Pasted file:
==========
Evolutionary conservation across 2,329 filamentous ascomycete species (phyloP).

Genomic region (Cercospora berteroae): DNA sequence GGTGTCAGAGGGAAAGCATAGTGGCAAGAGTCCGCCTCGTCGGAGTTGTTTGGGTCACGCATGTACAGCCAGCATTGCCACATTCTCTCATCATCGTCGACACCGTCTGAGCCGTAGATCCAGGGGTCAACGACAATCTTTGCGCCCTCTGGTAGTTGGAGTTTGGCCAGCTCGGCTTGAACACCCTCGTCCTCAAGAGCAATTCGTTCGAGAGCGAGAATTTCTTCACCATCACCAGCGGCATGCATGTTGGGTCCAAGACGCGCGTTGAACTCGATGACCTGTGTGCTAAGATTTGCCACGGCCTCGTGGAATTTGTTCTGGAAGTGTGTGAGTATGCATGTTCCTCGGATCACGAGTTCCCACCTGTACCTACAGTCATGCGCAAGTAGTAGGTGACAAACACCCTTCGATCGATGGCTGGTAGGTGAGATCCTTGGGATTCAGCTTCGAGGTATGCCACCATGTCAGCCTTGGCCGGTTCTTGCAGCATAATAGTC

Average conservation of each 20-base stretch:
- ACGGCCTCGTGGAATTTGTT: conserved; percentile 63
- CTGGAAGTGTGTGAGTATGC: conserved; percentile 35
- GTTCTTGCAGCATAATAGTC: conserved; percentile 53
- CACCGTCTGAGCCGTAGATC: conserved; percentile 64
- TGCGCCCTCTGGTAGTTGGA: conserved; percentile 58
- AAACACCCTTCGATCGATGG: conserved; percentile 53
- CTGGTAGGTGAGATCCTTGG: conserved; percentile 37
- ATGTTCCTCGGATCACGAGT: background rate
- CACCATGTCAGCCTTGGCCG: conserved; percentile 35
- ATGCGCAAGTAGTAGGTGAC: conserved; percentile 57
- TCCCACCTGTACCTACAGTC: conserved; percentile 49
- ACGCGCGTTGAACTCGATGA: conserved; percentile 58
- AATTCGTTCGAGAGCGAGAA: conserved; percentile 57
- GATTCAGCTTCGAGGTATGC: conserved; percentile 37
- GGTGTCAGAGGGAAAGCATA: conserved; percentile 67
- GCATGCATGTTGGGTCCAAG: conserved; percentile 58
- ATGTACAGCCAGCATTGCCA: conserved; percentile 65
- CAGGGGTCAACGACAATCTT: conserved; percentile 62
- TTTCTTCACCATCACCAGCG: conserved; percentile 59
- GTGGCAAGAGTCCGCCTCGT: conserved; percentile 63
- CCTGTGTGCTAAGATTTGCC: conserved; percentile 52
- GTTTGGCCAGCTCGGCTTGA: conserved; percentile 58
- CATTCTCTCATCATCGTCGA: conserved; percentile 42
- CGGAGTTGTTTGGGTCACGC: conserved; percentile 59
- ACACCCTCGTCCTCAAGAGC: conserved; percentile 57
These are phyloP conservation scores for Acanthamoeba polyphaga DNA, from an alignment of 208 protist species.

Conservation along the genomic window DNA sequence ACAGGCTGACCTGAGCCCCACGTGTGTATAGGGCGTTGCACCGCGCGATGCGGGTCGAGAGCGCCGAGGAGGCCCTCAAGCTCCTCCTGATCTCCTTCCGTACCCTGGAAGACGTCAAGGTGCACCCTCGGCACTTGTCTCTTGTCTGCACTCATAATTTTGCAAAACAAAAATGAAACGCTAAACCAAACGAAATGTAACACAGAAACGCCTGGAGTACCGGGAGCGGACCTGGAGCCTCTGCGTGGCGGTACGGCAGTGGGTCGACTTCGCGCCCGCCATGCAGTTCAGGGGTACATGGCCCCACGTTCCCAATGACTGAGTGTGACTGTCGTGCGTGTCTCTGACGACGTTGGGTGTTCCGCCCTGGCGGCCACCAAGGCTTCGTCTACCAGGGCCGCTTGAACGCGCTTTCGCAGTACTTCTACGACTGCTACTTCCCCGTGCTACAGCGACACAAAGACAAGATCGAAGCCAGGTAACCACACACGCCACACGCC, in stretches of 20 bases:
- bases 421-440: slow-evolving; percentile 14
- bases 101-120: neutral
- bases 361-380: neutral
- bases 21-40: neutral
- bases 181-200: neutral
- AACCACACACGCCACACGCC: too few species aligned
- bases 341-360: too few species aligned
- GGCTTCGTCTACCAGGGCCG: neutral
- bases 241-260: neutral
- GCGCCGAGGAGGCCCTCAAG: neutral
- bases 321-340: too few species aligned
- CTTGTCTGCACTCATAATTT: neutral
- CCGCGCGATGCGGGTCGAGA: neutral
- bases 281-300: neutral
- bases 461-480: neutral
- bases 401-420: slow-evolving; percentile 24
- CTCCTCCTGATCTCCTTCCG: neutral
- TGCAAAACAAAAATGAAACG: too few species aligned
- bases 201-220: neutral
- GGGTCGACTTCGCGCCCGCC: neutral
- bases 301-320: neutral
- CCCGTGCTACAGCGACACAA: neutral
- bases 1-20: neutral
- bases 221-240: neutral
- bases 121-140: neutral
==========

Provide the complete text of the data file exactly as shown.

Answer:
Evolutionary conservation across 2,329 filamentous ascomycete species (phyloP).

Genomic region (Cercospora berteroae): DNA sequence GGTGTCAGAGGGAAAGCATAGTGGCAAGAGTCCGCCTCGTCGGAGTTGTTTGGGTCACGCATGTACAGCCAGCATTGCCACATTCTCTCATCATCGTCGACACCGTCTGAGCCGTAGATCCAGGGGTCAACGACAATCTTTGCGCCCTCTGGTAGTTGGAGTTTGGCCAGCTCGGCTTGAACACCCTCGTCCTCAAGAGCAATTCGTTCGAGAGCGAGAATTTCTTCACCATCACCAGCGGCATGCATGTTGGGTCCAAGACGCGCGTTGAACTCGATGACCTGTGTGCTAAGATTTGCCACGGCCTCGTGGAATTTGTTCTGGAAGTGTGTGAGTATGCATGTTCCTCGGATCACGAGTTCCCACCTGTACCTACAGTCATGCGCAAGTAGTAGGTGACAAACACCCTTCGATCGATGGCTGGTAGGTGAGATCCTTGGGATTCAGCTTCGAGGTATGCCACCATGTCAGCCTTGGCCGGTTCTTGCAGCATAATAGTC

Average conservation of each 20-base stretch:
- ACGGCCTCGTGGAATTTGTT: conserved; percentile 63
- CTGGAAGTGTGTGAGTATGC: conserved; percentile 35
- GTTCTTGCAGCATAATAGTC: conserved; percentile 53
- CACCGTCTGAGCCGTAGATC: conserved; percentile 64
- TGCGCCCTCTGGTAGTTGGA: conserved; percentile 58
- AAACACCCTTCGATCGATGG: conserved; percentile 53
- CTGGTAGGTGAGATCCTTGG: conserved; percentile 37
- ATGTTCCTCGGATCACGAGT: background rate
- CACCATGTCAGCCTTGGCCG: conserved; percentile 35
- ATGCGCAAGTAGTAGGTGAC: conserved; percentile 57
- TCCCACCTGTACCTACAGTC: conserved; percentile 49
- ACGCGCGTTGAACTCGATGA: conserved; percentile 58
- AATTCGTTCGAGAGCGAGAA: conserved; percentile 57
- GATTCAGCTTCGAGGTATGC: conserved; percentile 37
- GGTGTCAGAGGGAAAGCATA: conserved; percentile 67
- GCATGCATGTTGGGTCCAAG: conserved; percentile 58
- ATGTACAGCCAGCATTGCCA: conserved; percentile 65
- CAGGGGTCAACGACAATCTT: conserved; percentile 62
- TTTCTTCACCATCACCAGCG: conserved; percentile 59
- GTGGCAAGAGTCCGCCTCGT: conserved; percentile 63
- CCTGTGTGCTAAGATTTGCC: conserved; percentile 52
- GTTTGGCCAGCTCGGCTTGA: conserved; percentile 58
- CATTCTCTCATCATCGTCGA: conserved; percentile 42
- CGGAGTTGTTTGGGTCACGC: conserved; percentile 59
- ACACCCTCGTCCTCAAGAGC: conserved; percentile 57
These are phyloP conservation scores for Acanthamoeba polyphaga DNA, from an alignment of 208 protist species.

Conservation along the genomic window DNA sequence ACAGGCTGACCTGAGCCCCACGTGTGTATAGGGCGTTGCACCGCGCGATGCGGGTCGAGAGCGCCGAGGAGGCCCTCAAGCTCCTCCTGATCTCCTTCCGTACCCTGGAAGACGTCAAGGTGCACCCTCGGCACTTGTCTCTTGTCTGCACTCATAATTTTGCAAAACAAAAATGAAACGCTAAACCAAACGAAATGTAACACAGAAACGCCTGGAGTACCGGGAGCGGACCTGGAGCCTCTGCGTGGCGGTACGGCAGTGGGTCGACTTCGCGCCCGCCATGCAGTTCAGGGGTACATGGCCCCACGTTCCCAATGACTGAGTGTGACTGTCGTGCGTGTCTCTGACGACGTTGGGTGTTCCGCCCTGGCGGCCACCAAGGCTTCGTCTACCAGGGCCGCTTGAACGCGCTTTCGCAGTACTTCTACGACTGCTACTTCCCCGTGCTACAGCGACACAAAGACAAGATCGAAGCCAGGTAACCACACACGCCACACGCC, in stretches of 20 bases:
- bases 421-440: slow-evolving; percentile 14
- bases 101-120: neutral
- bases 361-380: neutral
- bases 21-40: neutral
- bases 181-200: neutral
- AACCACACACGCCACACGCC: too few species aligned
- bases 341-360: too few species aligned
- GGCTTCGTCTACCAGGGCCG: neutral
- bases 241-260: neutral
- GCGCCGAGGAGGCCCTCAAG: neutral
- bases 321-340: too few species aligned
- CTTGTCTGCACTCATAATTT: neutral
- CCGCGCGATGCGGGTCGAGA: neutral
- bases 281-300: neutral
- bases 461-480: neutral
- bases 401-420: slow-evolving; percentile 24
- CTCCTCCTGATCTCCTTCCG: neutral
- TGCAAAACAAAAATGAAACG: too few species aligned
- bases 201-220: neutral
- GGGTCGACTTCGCGCCCGCC: neutral
- bases 301-320: neutral
- CCCGTGCTACAGCGACACAA: neutral
- bases 1-20: neutral
- bases 221-240: neutral
- bases 121-140: neutral